The Ministry of Reconciliation

“All things are of God, who hath reconciled us to himself by Jesus Christ, and hath given to us the ministry of reconciliation.”
—II Corinthians 5:18

THE NECESSITY FOR A ministry of reconciliation lies in the fact that the human race is estranged from God on account of sin. The original sin which alienated mankind from God was committed by Father Adam. Through him the whole world came under condemnation to death because, through heredity and by continuing in the wrong course, they also are sinners. (Rom. 3:23) The basis for reconciliation is in the redemptive work of Christ. Through him God is “reconciling the world unto himself.” (II Cor. 5:19) That we have been made ministers, or servants of reconciliation, as stated in our opening text, means that we are coworkers with God.

The grace of God manifested in extending the honor of being coworkers with him is beyond human comprehension. Were the matter not so clearly stated in the Scriptures we would be presumptuous indeed to aspire to such an exalted position in the divine arrangement. This ministry belongs both to the present and to the future. Its present aspect is largely that of sacrifice, service, and at times, suffering, but while laying down our lives in the divine service now, we are inspired to zeal and faithfulness by the hope of the glorious future ministry to follow.

The sacrificial phase of the ministry of reconciliation was begun by Christ, our High Priest, foreshadowed by the high priests of Israel, and it is participated in by the entire “royal priesthood.” (Heb. 4:14,15; I Pet. 2:9) All the prospective members of this priesthood share in the sacrificial work which has progressed throughout the present Gospel Age. Paul writes, “I beseech you therefore, brethren, … that ye present your bodies a living sacrifice.” (Rom. 12:1) This is indeed a high honor! The apostle further states, “No man taketh this honour unto himself, but he that is called of God, as was Aaron. So also Christ glorified not himself to be made an high priest.”—Heb. 5:4,5

Just as Jesus was invited to this high station in the divine program of reconciliation, so his footstep followers, the under-priesthood, have likewise been called of God. “Holy brethren, partakers of the heavenly calling,” writes the apostle, “consider the Apostle and High Priest of our profession, Christ Jesus.” (Heb. 3:1) Writing concerning the same great honor of being coworkers with God, the apostle says, “Such trust have we through Christ to Godward: Not that we are sufficient of ourselves to think any thing as of ourselves; but our sufficiency is of God.”—II Cor. 3:4,5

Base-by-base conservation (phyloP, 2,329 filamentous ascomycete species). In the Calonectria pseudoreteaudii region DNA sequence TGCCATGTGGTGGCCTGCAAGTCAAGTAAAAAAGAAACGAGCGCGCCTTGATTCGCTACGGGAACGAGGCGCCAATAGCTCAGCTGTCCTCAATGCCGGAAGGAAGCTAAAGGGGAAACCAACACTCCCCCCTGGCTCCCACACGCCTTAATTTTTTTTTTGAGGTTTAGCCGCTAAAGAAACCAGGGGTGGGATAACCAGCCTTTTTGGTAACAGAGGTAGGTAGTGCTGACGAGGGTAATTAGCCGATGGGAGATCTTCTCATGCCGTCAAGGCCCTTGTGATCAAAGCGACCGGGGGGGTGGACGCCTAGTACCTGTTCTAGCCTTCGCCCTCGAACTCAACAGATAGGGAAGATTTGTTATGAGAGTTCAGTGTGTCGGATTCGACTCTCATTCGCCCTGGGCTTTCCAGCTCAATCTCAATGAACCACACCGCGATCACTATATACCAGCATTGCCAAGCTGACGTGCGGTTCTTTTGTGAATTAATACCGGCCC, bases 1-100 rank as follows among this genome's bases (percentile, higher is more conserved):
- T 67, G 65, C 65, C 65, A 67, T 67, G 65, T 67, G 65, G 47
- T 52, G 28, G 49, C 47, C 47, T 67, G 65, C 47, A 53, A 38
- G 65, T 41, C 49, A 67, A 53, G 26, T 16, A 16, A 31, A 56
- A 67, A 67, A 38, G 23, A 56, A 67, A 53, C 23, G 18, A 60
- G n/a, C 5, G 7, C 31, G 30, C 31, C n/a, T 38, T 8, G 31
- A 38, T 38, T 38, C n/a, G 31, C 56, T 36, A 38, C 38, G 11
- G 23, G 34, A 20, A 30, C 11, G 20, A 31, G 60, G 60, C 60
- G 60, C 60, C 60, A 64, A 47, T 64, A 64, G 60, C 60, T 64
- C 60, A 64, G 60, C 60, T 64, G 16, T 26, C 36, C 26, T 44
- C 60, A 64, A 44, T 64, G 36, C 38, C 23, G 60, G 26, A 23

We gladly acknowledge that “our sufficiency is of God.” To begin with, we were “by nature the children of wrath, even as others.” (Eph. 2:3) We were in sore need ourselves of being reconciled to God before we could be called and accepted by him as coworkers in the great project of reconciling the world of mankind. We were unable, however, to bring about our own reconciliation. We had nothing with which to commend ourselves to God. He was the one who made provision for us. As our text relates, he “reconciled us to himself by Jesus Christ.” Truly then we should recognize that our sufficiency comes only from God.


The major work of reconciliation so far as the world of mankind is concerned belongs to the next age, to the time when Christ and the church will rule together and serve as the world’s High Priest to dispense blessings of enlightenment, health and life. It will be in that future age, with Christ and the church as ministers of the New Covenant, that the knowledge of the Lord will be caused to cover the earth “as the waters cover the sea.” Then, none will need to say to his neighbor, know the Lord, “for they shall all know me, from the least of them unto the greatest.”—Isa. 11:9; Jer. 31:31-34